Open main menu

McLain Ward (born October 17, 1975) is an American show jumping competitor and three-time Olympic medalist.

McLain Ward
2008 Olympic Games Equestrian Game Day Racing Round 2 03.jpg
Ward riding at the 2008 Summer Olympics
Personal information
Born October 17, 1975 (1975-10-17) (age 42)
Mount Kisco, New York, U.S.

At the 2004 Olympic Games in Athens, Ward won the team jumping gold medal for the United States, together with Peter Wylde, Beezie Madden, and Chris Kappler.[1] He again won team jumping gold at the 2008 Olympic Games, riding Sapphire alongside teammates Laura Kraut, Beezie Madden and Will Simpson. At the 2016 Olympic Games, Ward won team jumping silver for the United States.[2]

Contents

Early lifeEdit

Ward was born in Mount Kisco, New York to Barney Ward and Kristine Lindsey. His hometown is Brewster, New York. He graduated from Greenwich Country Day School in 1993.[3] His parents were professionals in the horse industry and encouraged him to ride. In 1990, at age 14, he became the youngest rider to win the United States Equestrian Federation’s Show Jumping Derby. Later that year, he became the youngest rider to win the USET Medal Finals and became the first and youngest rider to win both titles in the same year.[4]

CareerEdit

Ward won the Hampton Classic Grand Prix aboard his Selle Francais bay gelding, Twist Du Valon, in 1998 and 1999. They were the first rider-horse combination to win the Classic's Grand Prix back-to-back two years in a row. Ward became the youngest rider ever to reach the $1 million prize money mark in grand prix competition in 1999.[5]

At the 2004 Olympic Games, Ward won the team jumping gold representing the United States.

Ward rode with a broken collarbone in the 2005 Samsung Super League when the United States team won the Championship.[6]

Ward found himself at the center of controversy at the 2010 World Cup Final in Geneva, Switzerland. His mount, Sapphire, was eliminated after the second round of jumping due to hypersensitivity in her left forelimb. Sapphire was second in both rounds prior to elimination, and was at the top of the overall standings at the time of the disqualification. McLain challenged the ruling to the FEI.[7] In July 2010, the FEI and McLain Ward agreed, to avoid extensive litigation, that Sapphire was incorrectly eliminated. However, Sapphire’s disqualification from the final round of the World Cup remained in place. The FEI also decided to develop mandatory guidelines for hypersensitivity tests.[8][9]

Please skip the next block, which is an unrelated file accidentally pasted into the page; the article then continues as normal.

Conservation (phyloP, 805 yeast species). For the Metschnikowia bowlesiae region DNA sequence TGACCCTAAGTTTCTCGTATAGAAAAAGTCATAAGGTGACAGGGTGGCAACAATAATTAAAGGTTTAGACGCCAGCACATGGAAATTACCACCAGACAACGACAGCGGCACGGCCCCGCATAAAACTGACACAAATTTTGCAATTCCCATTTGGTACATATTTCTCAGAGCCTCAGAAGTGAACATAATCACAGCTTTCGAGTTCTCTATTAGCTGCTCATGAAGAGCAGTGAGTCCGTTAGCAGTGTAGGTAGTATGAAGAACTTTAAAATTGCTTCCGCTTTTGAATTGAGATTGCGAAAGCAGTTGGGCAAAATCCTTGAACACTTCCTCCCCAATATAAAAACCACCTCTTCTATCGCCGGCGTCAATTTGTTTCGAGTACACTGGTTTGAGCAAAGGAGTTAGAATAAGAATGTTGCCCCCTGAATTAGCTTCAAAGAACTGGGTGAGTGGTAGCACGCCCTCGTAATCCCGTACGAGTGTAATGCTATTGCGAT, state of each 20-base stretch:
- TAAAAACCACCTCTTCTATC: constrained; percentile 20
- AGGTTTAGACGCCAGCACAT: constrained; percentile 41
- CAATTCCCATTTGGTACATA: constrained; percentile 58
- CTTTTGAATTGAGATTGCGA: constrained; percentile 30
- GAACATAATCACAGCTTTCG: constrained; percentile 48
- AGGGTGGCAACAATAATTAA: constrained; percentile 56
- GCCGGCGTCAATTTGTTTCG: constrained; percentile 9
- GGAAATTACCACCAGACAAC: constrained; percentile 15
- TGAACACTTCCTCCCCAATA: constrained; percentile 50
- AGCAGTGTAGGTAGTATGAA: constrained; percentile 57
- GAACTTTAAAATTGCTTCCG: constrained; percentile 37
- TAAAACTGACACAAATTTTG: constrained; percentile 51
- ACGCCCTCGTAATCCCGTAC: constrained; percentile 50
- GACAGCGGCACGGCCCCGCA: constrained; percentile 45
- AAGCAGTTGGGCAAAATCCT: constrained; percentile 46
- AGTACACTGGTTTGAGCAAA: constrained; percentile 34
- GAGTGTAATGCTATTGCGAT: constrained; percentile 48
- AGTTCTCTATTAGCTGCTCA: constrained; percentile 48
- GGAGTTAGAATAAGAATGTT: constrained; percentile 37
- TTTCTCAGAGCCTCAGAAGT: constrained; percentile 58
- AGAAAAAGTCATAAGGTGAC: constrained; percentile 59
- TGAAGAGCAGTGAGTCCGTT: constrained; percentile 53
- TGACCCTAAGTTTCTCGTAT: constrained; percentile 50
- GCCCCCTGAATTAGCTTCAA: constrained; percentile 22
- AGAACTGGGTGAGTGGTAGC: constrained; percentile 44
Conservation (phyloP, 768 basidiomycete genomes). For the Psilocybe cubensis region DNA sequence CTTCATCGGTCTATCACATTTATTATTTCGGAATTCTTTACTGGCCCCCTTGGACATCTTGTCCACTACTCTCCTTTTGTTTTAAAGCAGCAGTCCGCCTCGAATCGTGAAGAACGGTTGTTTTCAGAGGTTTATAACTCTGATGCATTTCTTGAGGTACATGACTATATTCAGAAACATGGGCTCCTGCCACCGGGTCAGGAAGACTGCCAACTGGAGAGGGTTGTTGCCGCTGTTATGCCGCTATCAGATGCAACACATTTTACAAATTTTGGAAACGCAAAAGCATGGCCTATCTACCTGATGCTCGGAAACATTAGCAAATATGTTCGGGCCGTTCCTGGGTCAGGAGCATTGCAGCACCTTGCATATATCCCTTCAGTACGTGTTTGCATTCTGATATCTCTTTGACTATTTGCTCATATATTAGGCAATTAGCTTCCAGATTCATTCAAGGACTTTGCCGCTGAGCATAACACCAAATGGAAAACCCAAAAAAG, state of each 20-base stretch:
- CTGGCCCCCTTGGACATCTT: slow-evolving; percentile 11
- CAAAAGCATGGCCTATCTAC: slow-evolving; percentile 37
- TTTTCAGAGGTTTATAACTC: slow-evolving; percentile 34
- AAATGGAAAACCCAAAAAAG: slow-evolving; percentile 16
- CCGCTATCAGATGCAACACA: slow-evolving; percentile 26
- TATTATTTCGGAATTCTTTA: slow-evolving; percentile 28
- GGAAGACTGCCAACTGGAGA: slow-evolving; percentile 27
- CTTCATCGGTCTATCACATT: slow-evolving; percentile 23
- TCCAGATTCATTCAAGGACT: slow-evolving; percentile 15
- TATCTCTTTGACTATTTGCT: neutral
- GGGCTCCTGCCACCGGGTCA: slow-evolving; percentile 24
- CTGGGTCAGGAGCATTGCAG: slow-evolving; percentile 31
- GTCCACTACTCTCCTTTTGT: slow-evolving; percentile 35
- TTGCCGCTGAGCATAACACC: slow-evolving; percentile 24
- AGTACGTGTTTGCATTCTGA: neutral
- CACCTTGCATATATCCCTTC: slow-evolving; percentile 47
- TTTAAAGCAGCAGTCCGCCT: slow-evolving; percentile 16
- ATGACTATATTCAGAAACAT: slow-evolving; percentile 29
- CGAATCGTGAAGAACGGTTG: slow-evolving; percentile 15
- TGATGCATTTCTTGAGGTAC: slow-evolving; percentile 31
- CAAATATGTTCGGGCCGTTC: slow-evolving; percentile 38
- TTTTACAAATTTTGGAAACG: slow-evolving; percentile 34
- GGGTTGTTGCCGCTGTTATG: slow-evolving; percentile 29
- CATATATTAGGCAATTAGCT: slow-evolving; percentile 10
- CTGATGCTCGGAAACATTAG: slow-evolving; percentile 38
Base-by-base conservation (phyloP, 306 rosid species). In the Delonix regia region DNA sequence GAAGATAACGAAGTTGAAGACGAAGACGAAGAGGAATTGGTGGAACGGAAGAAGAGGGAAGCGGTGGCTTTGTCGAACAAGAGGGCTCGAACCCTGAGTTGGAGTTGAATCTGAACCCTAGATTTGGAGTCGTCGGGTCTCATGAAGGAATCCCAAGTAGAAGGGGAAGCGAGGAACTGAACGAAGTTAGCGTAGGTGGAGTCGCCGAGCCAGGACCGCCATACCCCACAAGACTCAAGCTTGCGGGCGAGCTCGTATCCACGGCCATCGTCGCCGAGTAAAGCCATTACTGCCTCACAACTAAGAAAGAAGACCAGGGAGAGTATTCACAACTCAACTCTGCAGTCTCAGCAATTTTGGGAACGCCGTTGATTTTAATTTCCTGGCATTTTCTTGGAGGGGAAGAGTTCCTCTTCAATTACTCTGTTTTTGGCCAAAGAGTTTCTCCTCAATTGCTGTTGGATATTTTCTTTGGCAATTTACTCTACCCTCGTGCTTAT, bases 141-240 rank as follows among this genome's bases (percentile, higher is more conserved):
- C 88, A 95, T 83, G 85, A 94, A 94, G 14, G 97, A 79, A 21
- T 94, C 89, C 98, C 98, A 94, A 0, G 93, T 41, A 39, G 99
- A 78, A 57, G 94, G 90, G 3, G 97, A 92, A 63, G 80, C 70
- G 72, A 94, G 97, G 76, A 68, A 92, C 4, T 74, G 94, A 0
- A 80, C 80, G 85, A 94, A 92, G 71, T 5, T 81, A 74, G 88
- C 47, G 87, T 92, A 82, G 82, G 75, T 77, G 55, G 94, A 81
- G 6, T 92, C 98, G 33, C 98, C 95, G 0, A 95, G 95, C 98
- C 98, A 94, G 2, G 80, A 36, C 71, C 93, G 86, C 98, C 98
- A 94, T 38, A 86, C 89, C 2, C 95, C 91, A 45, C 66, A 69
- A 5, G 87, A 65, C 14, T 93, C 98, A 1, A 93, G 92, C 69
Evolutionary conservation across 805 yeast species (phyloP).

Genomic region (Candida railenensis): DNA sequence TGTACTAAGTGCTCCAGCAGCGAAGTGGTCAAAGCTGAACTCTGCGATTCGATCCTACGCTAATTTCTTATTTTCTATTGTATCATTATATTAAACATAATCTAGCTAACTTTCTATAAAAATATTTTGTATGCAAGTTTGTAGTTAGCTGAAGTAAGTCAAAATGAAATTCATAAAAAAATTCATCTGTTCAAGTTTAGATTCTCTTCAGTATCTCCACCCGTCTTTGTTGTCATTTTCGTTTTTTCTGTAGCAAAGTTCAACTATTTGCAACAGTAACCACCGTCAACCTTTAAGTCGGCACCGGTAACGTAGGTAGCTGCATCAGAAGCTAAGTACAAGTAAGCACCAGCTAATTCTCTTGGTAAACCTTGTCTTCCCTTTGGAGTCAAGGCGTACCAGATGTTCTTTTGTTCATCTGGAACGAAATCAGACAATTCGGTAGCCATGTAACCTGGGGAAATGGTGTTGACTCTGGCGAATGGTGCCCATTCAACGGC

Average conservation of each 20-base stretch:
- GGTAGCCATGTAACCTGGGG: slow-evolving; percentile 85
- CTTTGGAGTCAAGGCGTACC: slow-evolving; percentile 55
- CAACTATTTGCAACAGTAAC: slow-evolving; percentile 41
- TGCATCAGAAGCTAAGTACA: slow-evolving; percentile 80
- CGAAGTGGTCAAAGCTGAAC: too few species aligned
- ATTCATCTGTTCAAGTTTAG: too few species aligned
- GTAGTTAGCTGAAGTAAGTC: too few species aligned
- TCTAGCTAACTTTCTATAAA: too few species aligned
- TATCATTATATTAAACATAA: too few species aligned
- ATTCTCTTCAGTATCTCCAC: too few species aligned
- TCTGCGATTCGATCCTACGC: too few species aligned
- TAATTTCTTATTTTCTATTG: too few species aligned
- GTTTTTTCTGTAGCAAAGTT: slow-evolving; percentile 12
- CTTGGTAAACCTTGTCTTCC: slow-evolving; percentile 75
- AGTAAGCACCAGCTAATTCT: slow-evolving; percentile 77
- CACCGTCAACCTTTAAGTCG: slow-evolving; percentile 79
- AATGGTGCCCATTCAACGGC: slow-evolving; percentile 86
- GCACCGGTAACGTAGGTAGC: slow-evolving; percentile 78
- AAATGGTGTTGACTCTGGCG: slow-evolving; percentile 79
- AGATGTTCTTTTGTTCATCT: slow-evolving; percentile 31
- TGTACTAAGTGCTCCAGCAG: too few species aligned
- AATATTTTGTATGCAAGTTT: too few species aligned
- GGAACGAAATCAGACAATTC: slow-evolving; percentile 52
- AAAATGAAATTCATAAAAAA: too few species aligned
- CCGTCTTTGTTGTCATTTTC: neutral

In 2010, Ward was featured in the television series A Rider's Story[10] along with fellow Olympian Laura Kraut.

On the evening of January 14, 2012, when Ward was riding Oh d'Eole in the $30,000 Surpass Grand Prix, Ward suffered an injury, hitting his kneecap on a jump standard. Ward was to heal for eight weeks.[11]

Ward's horse Sapphire was retired May 14, 2012 at the Devon Horse Show. That night, Ward won the $100,000 Wells Fargo Grand Prix of Devon.[12][13]November 28, 2012 Ward won the $10,000 Welcome Stake aboard Ilan Ferder and Missy Clark's Zhum CW, a Dutch Warmblood (KWPN).[14]

At the 2012 Olympics in London, Ward rode for the USA Olympic Equestrian team. He placed 29th in Individual Jumping-Final Round A, 24th in Individual Jumping-Third Qualifier, 6th in Team Jumping Final Round 2, 20th in Individual Jumping Second-Qualifier, 7th in Team Jumping Finial Round 1, 1st in Individual Jumping-Final Round, and 5th in Team Jumping-Qualification Round 1.[15]

At the 2016 Summer Olympics, Ward again rode for the U.S. Team. His mount was HH Azur, owned by Double H Farms and Francois Mathy. At the time of the Olympics Azur was 10. He earned a team silver medal, and placed 9th individually. He stepped into the role of anchor for the team on the final day of team competition after teammate Beezie Madden's horse suffered an injury. He had near perfect rounds all week, dropping only one rail all week.